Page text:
With the migration of many English speakers out of Quebec in the 1970s and 80s, the Unitarian Church of Montreal fell on hard times. Maintaining the Sherbrooke Street building was a challenge to a dwindling congregation. But its destruction came as a terrible shock. One night in 1987 a mentally ill organist set fire to a big pile of music; the blaze caught hold; in a vain attempt to save the building, two firemen died. Most of the contents of the church were destroyed, including the Nativity window, the Tiffany lanterns and the wooden tablet in memory of Robert Weir. Among the items that somehow survived was a smoke-damaged angel.


The congregation went on meeting in a hall on Simpson Street just north of the charred ruin. It would remain a picturesque eyesore for decades until finally an elegant condo development rose on the site. By then the Unitarians had moved to a new, light-filled building near Vendôme Metro station in NDG. A few small fragments of stained glass from the Church of the Messiah now overlook de Maisonneuve Boulevard, not far from a cornerstone saved from the even older building on Beaver Hall Hill. As for the wooden angel, it remained in a basement cupboard for more than a decade until it was refurbished and installed in a new location, overlooking a stairway that leads down to the children’s area. The angel’s eyes are downcast, as though remembering past glories or burning pain.

Today the Unitarian Church of Montreal – no longer the Church of the Messiah – finds itself in a very different social position than it did in 1907. Its active members no longer include the city’s business élite; the majority would not identify themselves as Christians; many speak French or another language as their mother tongue. The new building is on a modest scale compared to its hulking predecessor. But the wooden angel remains, a powerful symbol of endurance in the face of adversity, and a testament to a spiritual thirst that may be stronger than fire.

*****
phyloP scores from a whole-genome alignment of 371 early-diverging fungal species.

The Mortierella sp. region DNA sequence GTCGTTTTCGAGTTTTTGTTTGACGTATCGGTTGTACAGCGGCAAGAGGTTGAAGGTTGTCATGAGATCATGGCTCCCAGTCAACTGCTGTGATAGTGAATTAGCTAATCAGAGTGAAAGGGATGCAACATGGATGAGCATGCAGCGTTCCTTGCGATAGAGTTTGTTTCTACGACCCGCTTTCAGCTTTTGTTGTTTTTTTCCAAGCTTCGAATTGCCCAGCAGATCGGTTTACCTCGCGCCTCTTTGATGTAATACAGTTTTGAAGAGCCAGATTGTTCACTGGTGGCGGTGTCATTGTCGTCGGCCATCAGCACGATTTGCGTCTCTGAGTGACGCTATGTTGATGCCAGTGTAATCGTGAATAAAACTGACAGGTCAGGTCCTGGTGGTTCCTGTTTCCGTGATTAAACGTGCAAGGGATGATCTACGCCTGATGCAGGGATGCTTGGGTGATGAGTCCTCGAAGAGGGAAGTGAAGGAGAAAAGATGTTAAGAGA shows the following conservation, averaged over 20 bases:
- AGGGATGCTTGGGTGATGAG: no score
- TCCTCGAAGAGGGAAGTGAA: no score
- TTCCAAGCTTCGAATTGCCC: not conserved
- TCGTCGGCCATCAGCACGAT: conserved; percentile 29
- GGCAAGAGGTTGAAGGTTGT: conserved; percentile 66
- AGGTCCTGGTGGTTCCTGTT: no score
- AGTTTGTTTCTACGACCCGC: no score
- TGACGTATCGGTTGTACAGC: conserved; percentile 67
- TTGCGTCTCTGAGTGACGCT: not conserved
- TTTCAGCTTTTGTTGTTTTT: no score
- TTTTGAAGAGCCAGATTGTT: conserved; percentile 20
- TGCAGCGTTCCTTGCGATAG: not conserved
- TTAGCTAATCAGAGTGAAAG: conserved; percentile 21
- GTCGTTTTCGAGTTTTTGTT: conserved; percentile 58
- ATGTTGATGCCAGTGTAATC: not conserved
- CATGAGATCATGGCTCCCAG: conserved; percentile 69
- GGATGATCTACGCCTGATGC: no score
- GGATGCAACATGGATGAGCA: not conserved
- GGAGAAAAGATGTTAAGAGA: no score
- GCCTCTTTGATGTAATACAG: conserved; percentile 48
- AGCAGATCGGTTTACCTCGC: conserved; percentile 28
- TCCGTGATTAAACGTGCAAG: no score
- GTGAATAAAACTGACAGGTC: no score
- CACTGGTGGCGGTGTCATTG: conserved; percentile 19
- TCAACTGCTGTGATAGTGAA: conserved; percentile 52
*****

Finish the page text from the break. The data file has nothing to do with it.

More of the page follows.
Sources
Unitarian Church of Montreal, www.ucmtl.ca
Nevil Norton Evans, Memorials and Other Gifts in the Church of the Messiah, 1943.Rare Books and Special Collections, McGill University.
Edgar Andrew Collard, Montreal’s Unitarians, 1832-2000,” 2001.

To Learn More
John A. Buehrens and Forrest Church, A Chosen Faith: An Introduction to Unitarian Universalism (Revised edition), 1998.
David E. Bumbaugh, Unitarian Universalism: A Narrative History, 2001.
Unitarian Universalist Church of North Hatley Fonds http://www.etrc.ca/fonds/p112-north-hatley-unitarian-universalist-church...
Rosalind Pepall “The Architecture of Edward and W.S. Maxwell: Craftsmen and Decorative Artists” http://cac.mcgill.ca/maxwells/essay/05.htm

Author
Mark Abley was born in England, grew up in western Canada, and has lived in the Montreal area since 1983. A Rhodes Scholar and a Guggenheim Fellow, he has written or edited more than a dozen books of poetry and prose.